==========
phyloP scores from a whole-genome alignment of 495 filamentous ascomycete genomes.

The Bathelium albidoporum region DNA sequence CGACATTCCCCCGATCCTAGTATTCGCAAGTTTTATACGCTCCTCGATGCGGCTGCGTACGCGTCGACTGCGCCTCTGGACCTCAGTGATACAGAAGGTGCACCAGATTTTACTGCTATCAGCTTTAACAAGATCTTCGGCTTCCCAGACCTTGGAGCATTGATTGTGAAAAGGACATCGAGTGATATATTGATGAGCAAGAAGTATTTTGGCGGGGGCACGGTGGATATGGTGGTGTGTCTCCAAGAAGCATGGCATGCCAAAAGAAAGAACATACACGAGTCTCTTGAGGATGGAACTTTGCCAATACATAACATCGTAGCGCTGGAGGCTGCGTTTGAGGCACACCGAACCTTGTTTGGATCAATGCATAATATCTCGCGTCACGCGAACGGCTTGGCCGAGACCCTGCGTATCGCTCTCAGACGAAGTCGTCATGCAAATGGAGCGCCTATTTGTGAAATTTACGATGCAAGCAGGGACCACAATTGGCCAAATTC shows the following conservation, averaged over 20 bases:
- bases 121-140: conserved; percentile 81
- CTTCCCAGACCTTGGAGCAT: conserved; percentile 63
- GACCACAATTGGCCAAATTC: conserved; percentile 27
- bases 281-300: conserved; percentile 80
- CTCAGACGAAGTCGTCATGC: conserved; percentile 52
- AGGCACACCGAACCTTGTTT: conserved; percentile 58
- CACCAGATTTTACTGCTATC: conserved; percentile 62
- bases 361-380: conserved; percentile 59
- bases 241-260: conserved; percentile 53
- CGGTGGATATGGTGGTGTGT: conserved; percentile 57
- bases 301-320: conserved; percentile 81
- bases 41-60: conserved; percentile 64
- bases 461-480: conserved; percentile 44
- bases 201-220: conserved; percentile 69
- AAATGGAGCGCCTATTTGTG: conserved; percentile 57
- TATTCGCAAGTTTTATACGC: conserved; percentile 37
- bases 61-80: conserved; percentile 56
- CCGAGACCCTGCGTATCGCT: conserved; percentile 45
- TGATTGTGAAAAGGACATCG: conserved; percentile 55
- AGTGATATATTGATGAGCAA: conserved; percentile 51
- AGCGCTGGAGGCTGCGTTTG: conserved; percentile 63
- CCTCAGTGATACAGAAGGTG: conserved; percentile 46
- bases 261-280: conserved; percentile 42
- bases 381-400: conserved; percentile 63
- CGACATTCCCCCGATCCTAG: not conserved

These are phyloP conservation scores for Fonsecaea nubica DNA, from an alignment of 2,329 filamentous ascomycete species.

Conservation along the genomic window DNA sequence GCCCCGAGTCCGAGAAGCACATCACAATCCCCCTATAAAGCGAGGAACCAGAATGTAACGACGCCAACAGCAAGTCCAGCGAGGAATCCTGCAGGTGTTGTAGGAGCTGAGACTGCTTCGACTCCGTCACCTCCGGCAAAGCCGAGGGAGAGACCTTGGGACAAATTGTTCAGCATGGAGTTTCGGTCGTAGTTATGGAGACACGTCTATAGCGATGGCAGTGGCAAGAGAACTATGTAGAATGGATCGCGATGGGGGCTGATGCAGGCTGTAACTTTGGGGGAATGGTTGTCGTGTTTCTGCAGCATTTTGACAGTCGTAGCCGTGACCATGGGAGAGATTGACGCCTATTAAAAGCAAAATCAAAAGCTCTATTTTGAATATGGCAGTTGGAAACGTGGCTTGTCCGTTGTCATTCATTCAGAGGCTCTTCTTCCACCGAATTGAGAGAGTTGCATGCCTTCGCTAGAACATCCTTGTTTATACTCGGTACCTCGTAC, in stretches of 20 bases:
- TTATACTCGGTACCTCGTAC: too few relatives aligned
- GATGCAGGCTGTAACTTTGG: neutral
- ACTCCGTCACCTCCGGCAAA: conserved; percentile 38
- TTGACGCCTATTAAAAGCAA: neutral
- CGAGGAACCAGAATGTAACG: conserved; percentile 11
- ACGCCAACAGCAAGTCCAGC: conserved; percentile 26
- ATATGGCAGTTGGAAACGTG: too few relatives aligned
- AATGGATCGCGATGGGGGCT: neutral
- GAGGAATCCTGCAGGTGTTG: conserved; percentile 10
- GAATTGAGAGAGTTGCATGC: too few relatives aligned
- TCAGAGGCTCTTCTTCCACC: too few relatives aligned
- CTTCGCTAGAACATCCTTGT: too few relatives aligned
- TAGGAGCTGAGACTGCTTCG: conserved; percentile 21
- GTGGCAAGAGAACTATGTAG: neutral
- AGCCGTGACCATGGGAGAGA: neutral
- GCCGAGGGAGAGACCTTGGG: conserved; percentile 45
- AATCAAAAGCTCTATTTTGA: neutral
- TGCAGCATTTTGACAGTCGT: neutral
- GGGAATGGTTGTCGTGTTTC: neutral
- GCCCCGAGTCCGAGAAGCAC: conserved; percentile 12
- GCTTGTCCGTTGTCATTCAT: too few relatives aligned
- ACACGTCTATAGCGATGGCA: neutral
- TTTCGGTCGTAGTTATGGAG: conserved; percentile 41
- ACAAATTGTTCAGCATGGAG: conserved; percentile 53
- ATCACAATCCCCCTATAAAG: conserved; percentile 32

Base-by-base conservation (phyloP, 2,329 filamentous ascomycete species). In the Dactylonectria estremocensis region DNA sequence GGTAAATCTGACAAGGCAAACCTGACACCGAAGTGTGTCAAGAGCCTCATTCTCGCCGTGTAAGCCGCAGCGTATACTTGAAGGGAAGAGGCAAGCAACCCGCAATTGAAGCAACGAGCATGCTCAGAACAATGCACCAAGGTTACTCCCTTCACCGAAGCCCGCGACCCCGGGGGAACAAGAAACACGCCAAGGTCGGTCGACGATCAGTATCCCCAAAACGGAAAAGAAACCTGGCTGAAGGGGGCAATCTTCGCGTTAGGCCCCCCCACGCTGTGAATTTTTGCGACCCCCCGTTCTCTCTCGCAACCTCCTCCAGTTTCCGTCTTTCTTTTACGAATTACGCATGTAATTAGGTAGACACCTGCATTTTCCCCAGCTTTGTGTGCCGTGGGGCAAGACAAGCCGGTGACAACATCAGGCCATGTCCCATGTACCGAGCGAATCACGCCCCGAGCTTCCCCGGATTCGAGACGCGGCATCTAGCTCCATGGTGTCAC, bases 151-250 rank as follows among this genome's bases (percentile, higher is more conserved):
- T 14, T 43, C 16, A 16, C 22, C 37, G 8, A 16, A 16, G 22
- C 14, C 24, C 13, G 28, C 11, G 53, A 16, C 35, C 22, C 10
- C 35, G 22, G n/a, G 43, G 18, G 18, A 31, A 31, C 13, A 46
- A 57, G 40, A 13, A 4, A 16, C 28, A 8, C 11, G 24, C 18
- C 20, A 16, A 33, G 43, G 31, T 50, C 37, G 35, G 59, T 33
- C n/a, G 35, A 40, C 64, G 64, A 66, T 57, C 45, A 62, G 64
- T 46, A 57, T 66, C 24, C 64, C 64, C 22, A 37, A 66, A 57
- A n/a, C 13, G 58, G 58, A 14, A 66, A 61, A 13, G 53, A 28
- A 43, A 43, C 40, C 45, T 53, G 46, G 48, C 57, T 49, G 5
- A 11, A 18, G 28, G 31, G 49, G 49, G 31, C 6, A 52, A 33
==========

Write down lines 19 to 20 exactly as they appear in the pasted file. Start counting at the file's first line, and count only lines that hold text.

- bases 61-80: conserved; percentile 56
- CCGAGACCCTGCGTATCGCT: conserved; percentile 45